Monday, April 25, 2011

Dishing the Victorian Dirt

Imagine living anywhere near this gray mountain of trash in the first year of Queen Victoria's reign. It's the "Great Dust-Heap at Kings Cross" as seen from Maiden Lane (now York Road), painted in 1837 by the watercolorist E. H. Dixon, surrounded by slum housing and adjacent to the Smallpox Hospital.

The crud all around us is the focus of a fascinating new exhibition at the Wellcome Collection, London. "Dirt: The Filthy Reality of Everyday Life," brings together a variety of art, documents, cultural ephemera, photos, videos, and art installations to -- as curator Kate Forde puts it -- "uncover a rich history of disgust and delight in the grimy truths and dirty secrets of our past."

The exhibition uses six different historical times and places as starting points for exploring attitudes towards dirt and cleanliness: a home in seventeenth-century Delft, a street in Victorian London in the 1850s, a hospital in Glasgow in the 1860s, a museum in interwar Dresden, a community in present-day New Delhi, and the Fresh Kills landfill site in New York City. 

Highlights include paintings by Pieter de Hooch, Joseph Lister's medical instruments, and a wide range of contemporary art on related themes. You can peer through one of the first primitive microscopes used to discover bacteria (which had been collected from the mouth of a Dutch scientist), learn about the cesspools that turned the Thames into a "monster soup" in the early nineteenth century, and gaze on "Laid to Rest," a sculpture by Serena Korda featuring bricks that incorporate dust sent to her by modern Londoners.

The exhibition's display on Broad Street (now Broadwick Street) in London's Soho district, ground zero of a cholera epidemic in 1854 that killed more than 600 people, is particularly interesting. At the time, an infecting "miasma" was thought to cause the disease. It took the brilliant detective work of the physician (and royal anaesthetist) John Snow (DNB bio here;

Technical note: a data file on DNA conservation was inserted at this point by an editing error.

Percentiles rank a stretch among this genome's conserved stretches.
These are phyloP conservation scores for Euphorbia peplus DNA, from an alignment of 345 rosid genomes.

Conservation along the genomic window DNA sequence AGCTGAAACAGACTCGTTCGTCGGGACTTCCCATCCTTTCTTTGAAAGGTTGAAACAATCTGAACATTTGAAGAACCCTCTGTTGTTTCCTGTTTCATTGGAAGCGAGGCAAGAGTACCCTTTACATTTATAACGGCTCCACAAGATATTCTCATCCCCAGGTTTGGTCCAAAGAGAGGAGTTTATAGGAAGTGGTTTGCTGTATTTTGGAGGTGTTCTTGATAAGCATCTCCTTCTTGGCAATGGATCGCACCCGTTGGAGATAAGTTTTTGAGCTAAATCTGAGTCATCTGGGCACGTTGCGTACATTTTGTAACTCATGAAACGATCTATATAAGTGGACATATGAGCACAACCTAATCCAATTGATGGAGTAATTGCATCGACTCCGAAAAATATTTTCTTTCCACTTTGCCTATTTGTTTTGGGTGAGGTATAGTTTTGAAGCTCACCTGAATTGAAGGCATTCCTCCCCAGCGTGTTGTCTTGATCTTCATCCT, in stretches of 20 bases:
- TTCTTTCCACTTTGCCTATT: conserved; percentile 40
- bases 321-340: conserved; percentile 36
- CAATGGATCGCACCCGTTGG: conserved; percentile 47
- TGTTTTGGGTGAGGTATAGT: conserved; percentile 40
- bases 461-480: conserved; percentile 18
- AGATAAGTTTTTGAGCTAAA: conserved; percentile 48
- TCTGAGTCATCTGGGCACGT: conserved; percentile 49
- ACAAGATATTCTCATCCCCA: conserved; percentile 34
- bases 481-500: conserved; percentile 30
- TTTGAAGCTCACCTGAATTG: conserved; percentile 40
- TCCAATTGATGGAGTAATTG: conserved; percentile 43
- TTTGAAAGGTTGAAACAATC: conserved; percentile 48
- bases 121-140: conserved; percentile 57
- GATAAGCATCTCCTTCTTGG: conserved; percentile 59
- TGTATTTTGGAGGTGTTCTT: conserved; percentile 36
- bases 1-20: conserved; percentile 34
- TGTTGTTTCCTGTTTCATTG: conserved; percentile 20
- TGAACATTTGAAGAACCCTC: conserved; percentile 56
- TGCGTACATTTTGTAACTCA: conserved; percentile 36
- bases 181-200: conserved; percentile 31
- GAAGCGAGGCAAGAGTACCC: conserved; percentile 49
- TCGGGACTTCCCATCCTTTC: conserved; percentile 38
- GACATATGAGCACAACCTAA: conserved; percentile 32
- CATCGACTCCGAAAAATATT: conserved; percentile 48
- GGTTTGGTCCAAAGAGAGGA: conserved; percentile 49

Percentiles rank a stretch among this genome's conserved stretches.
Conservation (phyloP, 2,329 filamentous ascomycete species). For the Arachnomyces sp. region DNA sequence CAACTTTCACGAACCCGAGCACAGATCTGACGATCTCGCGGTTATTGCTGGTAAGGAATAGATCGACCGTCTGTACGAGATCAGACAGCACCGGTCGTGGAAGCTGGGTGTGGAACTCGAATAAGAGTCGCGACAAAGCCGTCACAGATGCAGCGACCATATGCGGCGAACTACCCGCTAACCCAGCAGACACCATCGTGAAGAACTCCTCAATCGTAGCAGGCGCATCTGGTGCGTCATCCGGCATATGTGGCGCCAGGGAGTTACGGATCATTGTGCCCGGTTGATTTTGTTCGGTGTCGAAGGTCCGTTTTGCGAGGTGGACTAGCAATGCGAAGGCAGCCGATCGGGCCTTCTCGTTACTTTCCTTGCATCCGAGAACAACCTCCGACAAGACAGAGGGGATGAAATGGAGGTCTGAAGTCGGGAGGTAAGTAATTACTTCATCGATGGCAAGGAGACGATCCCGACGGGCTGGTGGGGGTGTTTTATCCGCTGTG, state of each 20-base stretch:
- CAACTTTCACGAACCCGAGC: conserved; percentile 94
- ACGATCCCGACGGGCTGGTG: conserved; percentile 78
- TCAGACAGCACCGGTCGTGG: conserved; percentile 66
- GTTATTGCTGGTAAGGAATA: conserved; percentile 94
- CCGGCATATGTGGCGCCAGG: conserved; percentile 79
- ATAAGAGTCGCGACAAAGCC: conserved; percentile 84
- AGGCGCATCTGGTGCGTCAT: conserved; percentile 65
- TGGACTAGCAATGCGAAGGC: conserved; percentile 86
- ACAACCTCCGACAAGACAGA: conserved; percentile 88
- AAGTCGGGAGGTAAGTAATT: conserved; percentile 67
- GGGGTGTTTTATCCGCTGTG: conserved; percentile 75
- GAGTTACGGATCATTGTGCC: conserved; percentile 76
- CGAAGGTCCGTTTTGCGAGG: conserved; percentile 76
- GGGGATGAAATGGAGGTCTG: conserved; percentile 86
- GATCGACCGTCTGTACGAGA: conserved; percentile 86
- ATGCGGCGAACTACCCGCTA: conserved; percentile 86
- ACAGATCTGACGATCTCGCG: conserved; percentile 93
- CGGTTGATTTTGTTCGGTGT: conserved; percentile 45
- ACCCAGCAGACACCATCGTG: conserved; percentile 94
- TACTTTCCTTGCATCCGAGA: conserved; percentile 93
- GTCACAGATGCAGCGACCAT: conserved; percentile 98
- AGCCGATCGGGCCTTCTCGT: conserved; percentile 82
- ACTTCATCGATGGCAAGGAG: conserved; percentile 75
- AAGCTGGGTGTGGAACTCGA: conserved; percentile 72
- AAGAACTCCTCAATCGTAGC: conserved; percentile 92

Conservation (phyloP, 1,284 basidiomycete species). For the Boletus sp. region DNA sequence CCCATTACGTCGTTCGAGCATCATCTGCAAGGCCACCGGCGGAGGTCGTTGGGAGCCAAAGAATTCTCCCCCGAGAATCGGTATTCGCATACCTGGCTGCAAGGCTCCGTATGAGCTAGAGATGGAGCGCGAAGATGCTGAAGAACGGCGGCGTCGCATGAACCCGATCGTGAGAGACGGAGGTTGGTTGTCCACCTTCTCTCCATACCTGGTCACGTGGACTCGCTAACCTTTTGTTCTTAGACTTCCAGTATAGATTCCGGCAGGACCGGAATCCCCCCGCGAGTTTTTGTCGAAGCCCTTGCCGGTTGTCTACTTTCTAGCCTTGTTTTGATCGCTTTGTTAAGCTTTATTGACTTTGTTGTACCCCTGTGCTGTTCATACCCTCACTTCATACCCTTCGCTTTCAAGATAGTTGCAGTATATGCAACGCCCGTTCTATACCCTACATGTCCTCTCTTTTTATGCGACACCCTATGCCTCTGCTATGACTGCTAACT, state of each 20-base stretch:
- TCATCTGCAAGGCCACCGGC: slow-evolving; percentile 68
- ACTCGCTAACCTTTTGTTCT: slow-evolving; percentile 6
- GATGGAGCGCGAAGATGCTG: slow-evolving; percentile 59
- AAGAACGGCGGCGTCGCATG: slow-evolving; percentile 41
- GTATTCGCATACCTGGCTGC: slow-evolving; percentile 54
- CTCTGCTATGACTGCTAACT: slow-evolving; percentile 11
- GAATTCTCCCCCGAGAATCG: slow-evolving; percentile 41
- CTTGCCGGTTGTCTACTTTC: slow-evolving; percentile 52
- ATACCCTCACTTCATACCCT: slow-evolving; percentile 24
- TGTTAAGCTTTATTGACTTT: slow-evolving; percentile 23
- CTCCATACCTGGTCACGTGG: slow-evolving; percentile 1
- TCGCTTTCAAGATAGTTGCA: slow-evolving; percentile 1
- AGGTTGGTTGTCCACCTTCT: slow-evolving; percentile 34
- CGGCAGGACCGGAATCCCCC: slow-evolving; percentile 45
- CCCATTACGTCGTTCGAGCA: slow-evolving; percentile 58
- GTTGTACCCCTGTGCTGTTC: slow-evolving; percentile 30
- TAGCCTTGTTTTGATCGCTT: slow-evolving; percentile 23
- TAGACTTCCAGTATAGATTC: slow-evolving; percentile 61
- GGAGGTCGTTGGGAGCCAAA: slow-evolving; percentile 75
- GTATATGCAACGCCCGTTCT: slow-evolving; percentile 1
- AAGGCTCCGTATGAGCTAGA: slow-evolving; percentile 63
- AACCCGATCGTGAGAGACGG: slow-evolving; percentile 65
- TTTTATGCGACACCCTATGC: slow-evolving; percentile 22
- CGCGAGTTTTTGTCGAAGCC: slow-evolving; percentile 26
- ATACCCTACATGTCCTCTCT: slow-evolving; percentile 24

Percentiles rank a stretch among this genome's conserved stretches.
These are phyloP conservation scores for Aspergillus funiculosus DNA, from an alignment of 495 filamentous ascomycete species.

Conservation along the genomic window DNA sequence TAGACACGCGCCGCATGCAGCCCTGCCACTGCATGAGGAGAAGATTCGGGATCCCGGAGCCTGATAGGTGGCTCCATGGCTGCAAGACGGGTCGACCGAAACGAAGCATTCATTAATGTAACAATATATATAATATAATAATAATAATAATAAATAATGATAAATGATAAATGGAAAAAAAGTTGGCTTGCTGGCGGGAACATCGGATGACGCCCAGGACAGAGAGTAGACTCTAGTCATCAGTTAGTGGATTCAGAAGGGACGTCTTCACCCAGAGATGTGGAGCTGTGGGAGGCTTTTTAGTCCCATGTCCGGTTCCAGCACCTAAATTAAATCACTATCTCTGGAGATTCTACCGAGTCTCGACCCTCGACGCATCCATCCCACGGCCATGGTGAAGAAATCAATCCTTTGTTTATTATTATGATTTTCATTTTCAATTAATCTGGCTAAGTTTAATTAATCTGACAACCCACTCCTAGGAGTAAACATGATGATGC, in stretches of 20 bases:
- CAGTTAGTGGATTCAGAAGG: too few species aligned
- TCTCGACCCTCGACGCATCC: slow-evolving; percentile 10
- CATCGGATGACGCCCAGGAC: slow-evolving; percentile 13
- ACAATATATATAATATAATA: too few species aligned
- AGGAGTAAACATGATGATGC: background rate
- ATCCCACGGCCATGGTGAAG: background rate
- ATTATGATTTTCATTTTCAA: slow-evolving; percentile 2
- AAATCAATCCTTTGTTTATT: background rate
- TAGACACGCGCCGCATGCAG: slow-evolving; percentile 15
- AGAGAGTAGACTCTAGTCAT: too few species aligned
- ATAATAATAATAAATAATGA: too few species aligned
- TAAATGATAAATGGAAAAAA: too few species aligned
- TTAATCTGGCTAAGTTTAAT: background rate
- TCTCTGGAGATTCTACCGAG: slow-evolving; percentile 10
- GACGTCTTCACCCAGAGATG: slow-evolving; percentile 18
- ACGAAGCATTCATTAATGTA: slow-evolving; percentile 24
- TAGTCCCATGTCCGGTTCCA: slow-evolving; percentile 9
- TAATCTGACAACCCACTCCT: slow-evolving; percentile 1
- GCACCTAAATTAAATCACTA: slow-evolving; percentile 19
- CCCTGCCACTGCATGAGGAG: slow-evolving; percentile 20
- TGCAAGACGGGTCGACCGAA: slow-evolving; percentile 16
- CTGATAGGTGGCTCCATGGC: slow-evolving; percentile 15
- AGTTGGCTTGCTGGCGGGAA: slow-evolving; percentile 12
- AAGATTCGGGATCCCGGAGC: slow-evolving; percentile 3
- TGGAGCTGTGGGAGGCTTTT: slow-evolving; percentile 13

Wiki bio here) and the Rev. Henry Whitehead (Wiki bio here) to find the true culprit: fetid water that was being distributed through a public water pump. Snow's famous "ghost map," which traced the progress of the terrifying disease through the city, is included in the exhibition.

As for Kings Cross ... similar dustheaps featured in Charles Dickens's Our Mutual Friend (the "Golden Dustman" Noddy Boffin is one of the writer's most indelible creations) and were the subject of "Dust, or Ugliness Redeemed," an essay by the poet R. H. Horne that appeared in Household Words, the weekly journal Dickens edited from 1850 to 1859. Horne vividly describes the underclass of "Searchers and Sorters" who scaled the debris and painstakingly raked through the refuse, separating animal and vegetable matter from broken pottery, bones, rags, metal, glass, and other detritus. Everything was sold off and recycled: coarse cinders were sold to brickmakers, bones to soapmakers, threadbare linen rags to papermakers. [Shown here: The sifting process at a dust-yard in nineteenth-century London; Mayhew, 1862.]

The Kings Cross dustheap pictured at the top of this post was packed up and shipped to Russia in 1848 when city developers decided to convert the site into what is now the Kings Cross railway terminus. The Russians mixed ash from the pile with local clay to make bricks that were used to rebuild their war-ravaged country.

This exhibition is part of the Wellcome's "Dirt Season" that involves a collaboration with the BBC (a series called "Filthy Cities" with accompanying scratch-and-sniff cards), an environmental theatre piece at this summer's Glastonbury Festval, related events for children at the Eden Project in Cornwall, a "Dirt Banquet" held earlier this month at Joseph Bazalgette's Crossness Pumping Station, and a free iPhone/iPad word-puzzle app called "Filth Fair."